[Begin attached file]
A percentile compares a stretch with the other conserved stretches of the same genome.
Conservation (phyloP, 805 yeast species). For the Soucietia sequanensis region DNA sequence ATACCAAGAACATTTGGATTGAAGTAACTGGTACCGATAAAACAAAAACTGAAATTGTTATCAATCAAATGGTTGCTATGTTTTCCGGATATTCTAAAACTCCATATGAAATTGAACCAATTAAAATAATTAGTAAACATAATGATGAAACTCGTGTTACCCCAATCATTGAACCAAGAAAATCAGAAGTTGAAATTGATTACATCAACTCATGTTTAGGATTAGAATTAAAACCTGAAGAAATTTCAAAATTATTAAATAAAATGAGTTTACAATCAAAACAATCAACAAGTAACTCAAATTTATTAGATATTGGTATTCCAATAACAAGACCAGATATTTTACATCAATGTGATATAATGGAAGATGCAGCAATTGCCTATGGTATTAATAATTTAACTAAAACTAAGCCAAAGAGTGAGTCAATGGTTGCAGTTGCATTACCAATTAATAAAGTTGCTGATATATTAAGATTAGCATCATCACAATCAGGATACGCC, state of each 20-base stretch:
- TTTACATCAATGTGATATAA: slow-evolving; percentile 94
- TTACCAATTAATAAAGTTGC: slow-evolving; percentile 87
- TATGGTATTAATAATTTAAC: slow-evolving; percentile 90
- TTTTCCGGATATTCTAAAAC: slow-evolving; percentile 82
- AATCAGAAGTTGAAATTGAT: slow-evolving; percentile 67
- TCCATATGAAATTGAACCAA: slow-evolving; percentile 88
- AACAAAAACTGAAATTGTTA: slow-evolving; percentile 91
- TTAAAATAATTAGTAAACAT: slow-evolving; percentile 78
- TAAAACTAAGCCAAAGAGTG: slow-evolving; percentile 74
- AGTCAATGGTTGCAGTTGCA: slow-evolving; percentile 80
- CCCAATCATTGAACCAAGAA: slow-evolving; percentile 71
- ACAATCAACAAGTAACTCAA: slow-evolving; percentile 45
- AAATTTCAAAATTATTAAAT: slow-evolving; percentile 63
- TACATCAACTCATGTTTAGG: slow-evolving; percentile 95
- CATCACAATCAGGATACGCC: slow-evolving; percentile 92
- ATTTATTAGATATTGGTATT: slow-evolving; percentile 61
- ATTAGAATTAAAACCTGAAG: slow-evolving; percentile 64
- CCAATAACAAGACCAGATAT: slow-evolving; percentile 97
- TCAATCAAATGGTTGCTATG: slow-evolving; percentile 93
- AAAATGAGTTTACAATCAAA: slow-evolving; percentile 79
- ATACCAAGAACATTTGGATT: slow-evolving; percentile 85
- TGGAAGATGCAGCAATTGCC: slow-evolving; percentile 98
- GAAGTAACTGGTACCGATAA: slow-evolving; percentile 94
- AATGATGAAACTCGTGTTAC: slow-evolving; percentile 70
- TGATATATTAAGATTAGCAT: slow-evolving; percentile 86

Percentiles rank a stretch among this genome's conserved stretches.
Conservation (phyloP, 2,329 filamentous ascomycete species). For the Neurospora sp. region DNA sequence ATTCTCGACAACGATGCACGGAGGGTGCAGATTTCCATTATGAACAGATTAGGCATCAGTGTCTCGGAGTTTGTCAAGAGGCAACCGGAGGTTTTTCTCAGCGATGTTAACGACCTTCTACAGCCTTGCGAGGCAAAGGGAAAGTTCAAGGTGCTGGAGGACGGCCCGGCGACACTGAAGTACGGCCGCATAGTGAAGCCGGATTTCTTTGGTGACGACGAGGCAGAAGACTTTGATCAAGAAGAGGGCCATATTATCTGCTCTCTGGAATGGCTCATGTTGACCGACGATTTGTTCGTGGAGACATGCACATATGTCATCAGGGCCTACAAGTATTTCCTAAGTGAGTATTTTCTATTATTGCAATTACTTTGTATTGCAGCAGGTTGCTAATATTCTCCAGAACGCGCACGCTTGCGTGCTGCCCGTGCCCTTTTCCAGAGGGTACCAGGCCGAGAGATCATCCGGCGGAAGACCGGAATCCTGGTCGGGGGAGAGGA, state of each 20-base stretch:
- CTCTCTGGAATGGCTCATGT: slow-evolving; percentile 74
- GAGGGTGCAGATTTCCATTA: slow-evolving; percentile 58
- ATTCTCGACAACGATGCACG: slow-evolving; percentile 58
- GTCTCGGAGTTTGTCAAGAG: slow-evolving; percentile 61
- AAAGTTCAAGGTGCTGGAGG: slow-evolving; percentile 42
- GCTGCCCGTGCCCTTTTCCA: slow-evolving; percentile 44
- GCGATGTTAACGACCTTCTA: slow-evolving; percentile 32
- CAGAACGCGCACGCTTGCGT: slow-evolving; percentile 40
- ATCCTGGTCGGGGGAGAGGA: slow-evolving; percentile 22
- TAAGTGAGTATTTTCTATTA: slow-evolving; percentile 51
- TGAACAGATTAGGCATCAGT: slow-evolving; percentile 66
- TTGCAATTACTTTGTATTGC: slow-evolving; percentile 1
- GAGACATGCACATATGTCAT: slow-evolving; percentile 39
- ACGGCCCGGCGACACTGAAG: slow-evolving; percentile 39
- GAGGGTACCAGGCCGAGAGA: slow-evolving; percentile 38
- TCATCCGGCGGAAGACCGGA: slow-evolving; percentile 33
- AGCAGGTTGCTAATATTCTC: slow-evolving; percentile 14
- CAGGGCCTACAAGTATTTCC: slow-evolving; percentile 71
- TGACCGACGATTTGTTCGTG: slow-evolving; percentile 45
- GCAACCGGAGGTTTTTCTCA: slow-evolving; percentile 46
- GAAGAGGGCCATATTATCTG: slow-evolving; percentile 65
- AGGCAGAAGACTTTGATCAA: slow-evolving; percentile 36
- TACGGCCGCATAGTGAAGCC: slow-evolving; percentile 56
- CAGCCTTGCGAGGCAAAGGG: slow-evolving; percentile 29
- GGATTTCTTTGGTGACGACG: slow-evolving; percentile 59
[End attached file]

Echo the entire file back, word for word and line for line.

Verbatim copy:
A percentile compares a stretch with the other conserved stretches of the same genome.
Conservation (phyloP, 805 yeast species). For the Soucietia sequanensis region DNA sequence ATACCAAGAACATTTGGATTGAAGTAACTGGTACCGATAAAACAAAAACTGAAATTGTTATCAATCAAATGGTTGCTATGTTTTCCGGATATTCTAAAACTCCATATGAAATTGAACCAATTAAAATAATTAGTAAACATAATGATGAAACTCGTGTTACCCCAATCATTGAACCAAGAAAATCAGAAGTTGAAATTGATTACATCAACTCATGTTTAGGATTAGAATTAAAACCTGAAGAAATTTCAAAATTATTAAATAAAATGAGTTTACAATCAAAACAATCAACAAGTAACTCAAATTTATTAGATATTGGTATTCCAATAACAAGACCAGATATTTTACATCAATGTGATATAATGGAAGATGCAGCAATTGCCTATGGTATTAATAATTTAACTAAAACTAAGCCAAAGAGTGAGTCAATGGTTGCAGTTGCATTACCAATTAATAAAGTTGCTGATATATTAAGATTAGCATCATCACAATCAGGATACGCC, state of each 20-base stretch:
- TTTACATCAATGTGATATAA: slow-evolving; percentile 94
- TTACCAATTAATAAAGTTGC: slow-evolving; percentile 87
- TATGGTATTAATAATTTAAC: slow-evolving; percentile 90
- TTTTCCGGATATTCTAAAAC: slow-evolving; percentile 82
- AATCAGAAGTTGAAATTGAT: slow-evolving; percentile 67
- TCCATATGAAATTGAACCAA: slow-evolving; percentile 88
- AACAAAAACTGAAATTGTTA: slow-evolving; percentile 91
- TTAAAATAATTAGTAAACAT: slow-evolving; percentile 78
- TAAAACTAAGCCAAAGAGTG: slow-evolving; percentile 74
- AGTCAATGGTTGCAGTTGCA: slow-evolving; percentile 80
- CCCAATCATTGAACCAAGAA: slow-evolving; percentile 71
- ACAATCAACAAGTAACTCAA: slow-evolving; percentile 45
- AAATTTCAAAATTATTAAAT: slow-evolving; percentile 63
- TACATCAACTCATGTTTAGG: slow-evolving; percentile 95
- CATCACAATCAGGATACGCC: slow-evolving; percentile 92
- ATTTATTAGATATTGGTATT: slow-evolving; percentile 61
- ATTAGAATTAAAACCTGAAG: slow-evolving; percentile 64
- CCAATAACAAGACCAGATAT: slow-evolving; percentile 97
- TCAATCAAATGGTTGCTATG: slow-evolving; percentile 93
- AAAATGAGTTTACAATCAAA: slow-evolving; percentile 79
- ATACCAAGAACATTTGGATT: slow-evolving; percentile 85
- TGGAAGATGCAGCAATTGCC: slow-evolving; percentile 98
- GAAGTAACTGGTACCGATAA: slow-evolving; percentile 94
- AATGATGAAACTCGTGTTAC: slow-evolving; percentile 70
- TGATATATTAAGATTAGCAT: slow-evolving; percentile 86

Percentiles rank a stretch among this genome's conserved stretches.
Conservation (phyloP, 2,329 filamentous ascomycete species). For the Neurospora sp. region DNA sequence ATTCTCGACAACGATGCACGGAGGGTGCAGATTTCCATTATGAACAGATTAGGCATCAGTGTCTCGGAGTTTGTCAAGAGGCAACCGGAGGTTTTTCTCAGCGATGTTAACGACCTTCTACAGCCTTGCGAGGCAAAGGGAAAGTTCAAGGTGCTGGAGGACGGCCCGGCGACACTGAAGTACGGCCGCATAGTGAAGCCGGATTTCTTTGGTGACGACGAGGCAGAAGACTTTGATCAAGAAGAGGGCCATATTATCTGCTCTCTGGAATGGCTCATGTTGACCGACGATTTGTTCGTGGAGACATGCACATATGTCATCAGGGCCTACAAGTATTTCCTAAGTGAGTATTTTCTATTATTGCAATTACTTTGTATTGCAGCAGGTTGCTAATATTCTCCAGAACGCGCACGCTTGCGTGCTGCCCGTGCCCTTTTCCAGAGGGTACCAGGCCGAGAGATCATCCGGCGGAAGACCGGAATCCTGGTCGGGGGAGAGGA, state of each 20-base stretch:
- CTCTCTGGAATGGCTCATGT: slow-evolving; percentile 74
- GAGGGTGCAGATTTCCATTA: slow-evolving; percentile 58
- ATTCTCGACAACGATGCACG: slow-evolving; percentile 58
- GTCTCGGAGTTTGTCAAGAG: slow-evolving; percentile 61
- AAAGTTCAAGGTGCTGGAGG: slow-evolving; percentile 42
- GCTGCCCGTGCCCTTTTCCA: slow-evolving; percentile 44
- GCGATGTTAACGACCTTCTA: slow-evolving; percentile 32
- CAGAACGCGCACGCTTGCGT: slow-evolving; percentile 40
- ATCCTGGTCGGGGGAGAGGA: slow-evolving; percentile 22
- TAAGTGAGTATTTTCTATTA: slow-evolving; percentile 51
- TGAACAGATTAGGCATCAGT: slow-evolving; percentile 66
- TTGCAATTACTTTGTATTGC: slow-evolving; percentile 1
- GAGACATGCACATATGTCAT: slow-evolving; percentile 39
- ACGGCCCGGCGACACTGAAG: slow-evolving; percentile 39
- GAGGGTACCAGGCCGAGAGA: slow-evolving; percentile 38
- TCATCCGGCGGAAGACCGGA: slow-evolving; percentile 33
- AGCAGGTTGCTAATATTCTC: slow-evolving; percentile 14
- CAGGGCCTACAAGTATTTCC: slow-evolving; percentile 71
- TGACCGACGATTTGTTCGTG: slow-evolving; percentile 45
- GCAACCGGAGGTTTTTCTCA: slow-evolving; percentile 46
- GAAGAGGGCCATATTATCTG: slow-evolving; percentile 65
- AGGCAGAAGACTTTGATCAA: slow-evolving; percentile 36
- TACGGCCGCATAGTGAAGCC: slow-evolving; percentile 56
- CAGCCTTGCGAGGCAAAGGG: slow-evolving; percentile 29
- GGATTTCTTTGGTGACGACG: slow-evolving; percentile 59